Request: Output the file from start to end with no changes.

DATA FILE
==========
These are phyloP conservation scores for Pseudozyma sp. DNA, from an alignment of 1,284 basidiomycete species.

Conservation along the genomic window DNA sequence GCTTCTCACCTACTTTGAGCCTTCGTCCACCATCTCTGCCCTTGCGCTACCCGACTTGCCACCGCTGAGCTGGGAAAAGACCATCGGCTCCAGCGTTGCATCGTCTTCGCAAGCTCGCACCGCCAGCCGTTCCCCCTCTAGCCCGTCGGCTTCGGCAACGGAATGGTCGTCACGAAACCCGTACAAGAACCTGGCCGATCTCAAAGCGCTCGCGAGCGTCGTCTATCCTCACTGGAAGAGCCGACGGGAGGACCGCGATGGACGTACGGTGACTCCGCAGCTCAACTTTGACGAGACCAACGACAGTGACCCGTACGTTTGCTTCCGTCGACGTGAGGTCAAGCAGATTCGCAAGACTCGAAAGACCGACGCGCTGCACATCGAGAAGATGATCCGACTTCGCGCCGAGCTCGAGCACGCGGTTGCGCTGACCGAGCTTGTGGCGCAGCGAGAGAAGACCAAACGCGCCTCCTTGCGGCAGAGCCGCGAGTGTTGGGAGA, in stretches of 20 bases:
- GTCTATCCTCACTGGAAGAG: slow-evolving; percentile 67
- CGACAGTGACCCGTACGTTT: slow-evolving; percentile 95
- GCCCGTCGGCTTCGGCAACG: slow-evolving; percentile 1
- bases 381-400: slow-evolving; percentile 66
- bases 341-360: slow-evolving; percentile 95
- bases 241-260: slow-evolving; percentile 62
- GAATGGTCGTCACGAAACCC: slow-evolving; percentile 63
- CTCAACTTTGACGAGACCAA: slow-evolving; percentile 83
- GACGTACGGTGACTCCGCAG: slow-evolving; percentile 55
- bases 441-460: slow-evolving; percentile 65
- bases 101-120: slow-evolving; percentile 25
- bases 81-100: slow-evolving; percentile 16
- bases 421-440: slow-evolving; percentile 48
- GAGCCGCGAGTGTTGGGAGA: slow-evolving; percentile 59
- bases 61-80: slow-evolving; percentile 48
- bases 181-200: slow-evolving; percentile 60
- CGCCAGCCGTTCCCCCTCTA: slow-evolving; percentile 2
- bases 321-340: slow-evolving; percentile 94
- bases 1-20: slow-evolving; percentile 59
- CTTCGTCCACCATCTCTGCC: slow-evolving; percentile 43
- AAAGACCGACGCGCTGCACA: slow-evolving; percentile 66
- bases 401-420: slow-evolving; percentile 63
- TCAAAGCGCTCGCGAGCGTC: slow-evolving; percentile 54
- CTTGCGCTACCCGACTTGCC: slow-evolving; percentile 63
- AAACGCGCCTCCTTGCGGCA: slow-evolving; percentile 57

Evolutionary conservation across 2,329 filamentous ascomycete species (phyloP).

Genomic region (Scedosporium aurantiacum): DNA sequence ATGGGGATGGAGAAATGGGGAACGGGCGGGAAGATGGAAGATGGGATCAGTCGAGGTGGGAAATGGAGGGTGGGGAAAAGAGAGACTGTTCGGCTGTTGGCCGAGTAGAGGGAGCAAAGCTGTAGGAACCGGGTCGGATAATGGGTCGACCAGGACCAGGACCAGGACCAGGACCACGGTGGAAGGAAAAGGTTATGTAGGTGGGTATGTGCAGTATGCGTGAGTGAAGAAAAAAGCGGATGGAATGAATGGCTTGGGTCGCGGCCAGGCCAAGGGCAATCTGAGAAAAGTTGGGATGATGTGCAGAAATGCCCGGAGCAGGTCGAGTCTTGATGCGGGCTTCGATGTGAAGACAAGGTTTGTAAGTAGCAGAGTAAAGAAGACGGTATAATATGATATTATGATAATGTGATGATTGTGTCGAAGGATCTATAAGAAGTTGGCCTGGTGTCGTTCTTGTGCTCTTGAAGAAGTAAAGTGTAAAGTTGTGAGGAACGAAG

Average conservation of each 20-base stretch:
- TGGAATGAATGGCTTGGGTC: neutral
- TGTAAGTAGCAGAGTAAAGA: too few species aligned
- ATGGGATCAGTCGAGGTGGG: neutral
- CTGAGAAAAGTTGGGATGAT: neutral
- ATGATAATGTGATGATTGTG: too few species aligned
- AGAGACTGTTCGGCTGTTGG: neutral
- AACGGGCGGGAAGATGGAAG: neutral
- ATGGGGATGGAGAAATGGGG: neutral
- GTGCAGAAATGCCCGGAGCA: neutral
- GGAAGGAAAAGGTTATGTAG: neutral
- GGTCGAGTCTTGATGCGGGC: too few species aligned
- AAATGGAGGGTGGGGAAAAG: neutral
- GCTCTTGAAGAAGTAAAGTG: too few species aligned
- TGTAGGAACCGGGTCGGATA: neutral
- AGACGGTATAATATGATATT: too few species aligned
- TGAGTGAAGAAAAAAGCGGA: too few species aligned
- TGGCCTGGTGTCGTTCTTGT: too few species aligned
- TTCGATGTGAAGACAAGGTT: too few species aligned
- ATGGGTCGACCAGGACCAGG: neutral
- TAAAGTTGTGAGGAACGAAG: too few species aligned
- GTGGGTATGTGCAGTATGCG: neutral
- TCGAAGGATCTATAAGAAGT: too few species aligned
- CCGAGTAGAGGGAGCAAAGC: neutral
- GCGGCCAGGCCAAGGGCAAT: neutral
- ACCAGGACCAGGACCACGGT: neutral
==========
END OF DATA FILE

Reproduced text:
These are phyloP conservation scores for Pseudozyma sp. DNA, from an alignment of 1,284 basidiomycete species.

Conservation along the genomic window DNA sequence GCTTCTCACCTACTTTGAGCCTTCGTCCACCATCTCTGCCCTTGCGCTACCCGACTTGCCACCGCTGAGCTGGGAAAAGACCATCGGCTCCAGCGTTGCATCGTCTTCGCAAGCTCGCACCGCCAGCCGTTCCCCCTCTAGCCCGTCGGCTTCGGCAACGGAATGGTCGTCACGAAACCCGTACAAGAACCTGGCCGATCTCAAAGCGCTCGCGAGCGTCGTCTATCCTCACTGGAAGAGCCGACGGGAGGACCGCGATGGACGTACGGTGACTCCGCAGCTCAACTTTGACGAGACCAACGACAGTGACCCGTACGTTTGCTTCCGTCGACGTGAGGTCAAGCAGATTCGCAAGACTCGAAAGACCGACGCGCTGCACATCGAGAAGATGATCCGACTTCGCGCCGAGCTCGAGCACGCGGTTGCGCTGACCGAGCTTGTGGCGCAGCGAGAGAAGACCAAACGCGCCTCCTTGCGGCAGAGCCGCGAGTGTTGGGAGA, in stretches of 20 bases:
- GTCTATCCTCACTGGAAGAG: slow-evolving; percentile 67
- CGACAGTGACCCGTACGTTT: slow-evolving; percentile 95
- GCCCGTCGGCTTCGGCAACG: slow-evolving; percentile 1
- bases 381-400: slow-evolving; percentile 66
- bases 341-360: slow-evolving; percentile 95
- bases 241-260: slow-evolving; percentile 62
- GAATGGTCGTCACGAAACCC: slow-evolving; percentile 63
- CTCAACTTTGACGAGACCAA: slow-evolving; percentile 83
- GACGTACGGTGACTCCGCAG: slow-evolving; percentile 55
- bases 441-460: slow-evolving; percentile 65
- bases 101-120: slow-evolving; percentile 25
- bases 81-100: slow-evolving; percentile 16
- bases 421-440: slow-evolving; percentile 48
- GAGCCGCGAGTGTTGGGAGA: slow-evolving; percentile 59
- bases 61-80: slow-evolving; percentile 48
- bases 181-200: slow-evolving; percentile 60
- CGCCAGCCGTTCCCCCTCTA: slow-evolving; percentile 2
- bases 321-340: slow-evolving; percentile 94
- bases 1-20: slow-evolving; percentile 59
- CTTCGTCCACCATCTCTGCC: slow-evolving; percentile 43
- AAAGACCGACGCGCTGCACA: slow-evolving; percentile 66
- bases 401-420: slow-evolving; percentile 63
- TCAAAGCGCTCGCGAGCGTC: slow-evolving; percentile 54
- CTTGCGCTACCCGACTTGCC: slow-evolving; percentile 63
- AAACGCGCCTCCTTGCGGCA: slow-evolving; percentile 57

Evolutionary conservation across 2,329 filamentous ascomycete species (phyloP).

Genomic region (Scedosporium aurantiacum): DNA sequence ATGGGGATGGAGAAATGGGGAACGGGCGGGAAGATGGAAGATGGGATCAGTCGAGGTGGGAAATGGAGGGTGGGGAAAAGAGAGACTGTTCGGCTGTTGGCCGAGTAGAGGGAGCAAAGCTGTAGGAACCGGGTCGGATAATGGGTCGACCAGGACCAGGACCAGGACCAGGACCACGGTGGAAGGAAAAGGTTATGTAGGTGGGTATGTGCAGTATGCGTGAGTGAAGAAAAAAGCGGATGGAATGAATGGCTTGGGTCGCGGCCAGGCCAAGGGCAATCTGAGAAAAGTTGGGATGATGTGCAGAAATGCCCGGAGCAGGTCGAGTCTTGATGCGGGCTTCGATGTGAAGACAAGGTTTGTAAGTAGCAGAGTAAAGAAGACGGTATAATATGATATTATGATAATGTGATGATTGTGTCGAAGGATCTATAAGAAGTTGGCCTGGTGTCGTTCTTGTGCTCTTGAAGAAGTAAAGTGTAAAGTTGTGAGGAACGAAG

Average conservation of each 20-base stretch:
- TGGAATGAATGGCTTGGGTC: neutral
- TGTAAGTAGCAGAGTAAAGA: too few species aligned
- ATGGGATCAGTCGAGGTGGG: neutral
- CTGAGAAAAGTTGGGATGAT: neutral
- ATGATAATGTGATGATTGTG: too few species aligned
- AGAGACTGTTCGGCTGTTGG: neutral
- AACGGGCGGGAAGATGGAAG: neutral
- ATGGGGATGGAGAAATGGGG: neutral
- GTGCAGAAATGCCCGGAGCA: neutral
- GGAAGGAAAAGGTTATGTAG: neutral
- GGTCGAGTCTTGATGCGGGC: too few species aligned
- AAATGGAGGGTGGGGAAAAG: neutral
- GCTCTTGAAGAAGTAAAGTG: too few species aligned
- TGTAGGAACCGGGTCGGATA: neutral
- AGACGGTATAATATGATATT: too few species aligned
- TGAGTGAAGAAAAAAGCGGA: too few species aligned
- TGGCCTGGTGTCGTTCTTGT: too few species aligned
- TTCGATGTGAAGACAAGGTT: too few species aligned
- ATGGGTCGACCAGGACCAGG: neutral
- TAAAGTTGTGAGGAACGAAG: too few species aligned
- GTGGGTATGTGCAGTATGCG: neutral
- TCGAAGGATCTATAAGAAGT: too few species aligned
- CCGAGTAGAGGGAGCAAAGC: neutral
- GCGGCCAGGCCAAGGGCAAT: neutral
- ACCAGGACCAGGACCACGGT: neutral